January 09, 2015
There's a scene I like from Dances With Wolves in which Kevin Costner's Lieutenant Dunbar, presented with the choice of serving anywhere in the country, stuns his superior with a request to be posted to the American frontier. "Before it's gone," he bemoans. Sometimes I feel his urgency, in experiencing something still unbound – and his disappointment in knowing that it won't last.
When I was a boy, I couldn't swim. I still don't like it unless I'm suited up in goggles and flotation devices. It didn't stop me from enjoying the water. My brother and I surfed inflatable mats at the beach and coasted far from shore in our dinghy. At 11 years old I slipped while fording Pine Point Rapids and slid backwards in the slippery torrent in a frenetic downward-facing dog, finding footing in a divot in the rock and halting myself before reaching the deep water. I then made it across to explore the woods on the other side. As a teenager, I waded from Victoria Beach to Elk Island, tip-toeing the parts where the water lapped at my neck.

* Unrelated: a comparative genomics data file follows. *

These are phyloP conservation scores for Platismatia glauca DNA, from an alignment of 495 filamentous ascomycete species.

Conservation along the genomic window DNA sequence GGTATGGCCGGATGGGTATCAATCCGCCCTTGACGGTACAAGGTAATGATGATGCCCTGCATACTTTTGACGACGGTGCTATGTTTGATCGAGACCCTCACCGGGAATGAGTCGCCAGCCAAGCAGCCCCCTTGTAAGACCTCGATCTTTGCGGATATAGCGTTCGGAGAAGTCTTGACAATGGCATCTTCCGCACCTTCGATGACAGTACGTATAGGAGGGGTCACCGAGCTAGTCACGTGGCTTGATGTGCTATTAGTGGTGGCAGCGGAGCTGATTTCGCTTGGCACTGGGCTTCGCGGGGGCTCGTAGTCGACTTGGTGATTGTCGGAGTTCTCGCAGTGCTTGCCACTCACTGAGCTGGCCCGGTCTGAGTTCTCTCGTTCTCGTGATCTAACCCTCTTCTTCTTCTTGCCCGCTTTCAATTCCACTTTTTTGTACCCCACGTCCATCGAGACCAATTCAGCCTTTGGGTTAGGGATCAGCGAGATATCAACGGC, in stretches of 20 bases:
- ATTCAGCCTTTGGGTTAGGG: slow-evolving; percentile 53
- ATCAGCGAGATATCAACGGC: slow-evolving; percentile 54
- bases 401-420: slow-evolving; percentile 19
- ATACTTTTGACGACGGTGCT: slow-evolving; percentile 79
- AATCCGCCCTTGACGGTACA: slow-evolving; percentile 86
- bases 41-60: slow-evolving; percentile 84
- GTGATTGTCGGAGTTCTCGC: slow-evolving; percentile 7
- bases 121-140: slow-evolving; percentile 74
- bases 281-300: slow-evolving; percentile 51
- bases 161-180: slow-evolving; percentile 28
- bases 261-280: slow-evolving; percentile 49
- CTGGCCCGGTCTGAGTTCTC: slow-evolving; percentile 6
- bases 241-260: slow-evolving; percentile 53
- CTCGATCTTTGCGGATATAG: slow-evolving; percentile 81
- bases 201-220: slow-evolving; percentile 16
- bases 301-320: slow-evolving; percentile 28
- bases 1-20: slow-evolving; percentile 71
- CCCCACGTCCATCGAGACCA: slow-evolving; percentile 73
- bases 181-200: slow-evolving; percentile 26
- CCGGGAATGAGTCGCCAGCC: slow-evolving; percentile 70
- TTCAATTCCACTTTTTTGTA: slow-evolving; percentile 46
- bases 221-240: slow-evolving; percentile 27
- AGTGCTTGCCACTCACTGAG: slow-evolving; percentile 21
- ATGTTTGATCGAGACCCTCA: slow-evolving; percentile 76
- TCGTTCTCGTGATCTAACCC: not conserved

My mom allowed me to attempt all of this, because she believed in a rule of common sense. This permitted me, among other things, to self-govern – to walk to the library at a young age by myself. Go downtown on the bus. Explore the banks of the Assiniboine, looking for birds and poking clods of cracked mud with sticks. I knew, as she knew, I wouldn't be rash. I'd use the underpass instead of blindly bolting over Maryland and Sherbrook. I wouldn't dick around with the river during flood season (or that I'd search for a longer stick).
A crackdown on tobogganing in some Canadian cities this winter leaves we contemplating the austerity of a future in which my daughter won't be able to careen down the hill at Omand's Creek. Won't climb trees, won't dangle from monkey bars, won't jump from boulder to boulder at the beach like I did. Won't be able to try, and maybe fail (and try again). Won't explore. Won't know to explore. As much as I appreciate having been able to experience the "frontier" of a simpler time – of hopping from rock to rock or poking at things with sticks – I worry about the unrecognizable scraps of these experiences that may or may not remain once Scout gets older. Or that they'll be allowed under law.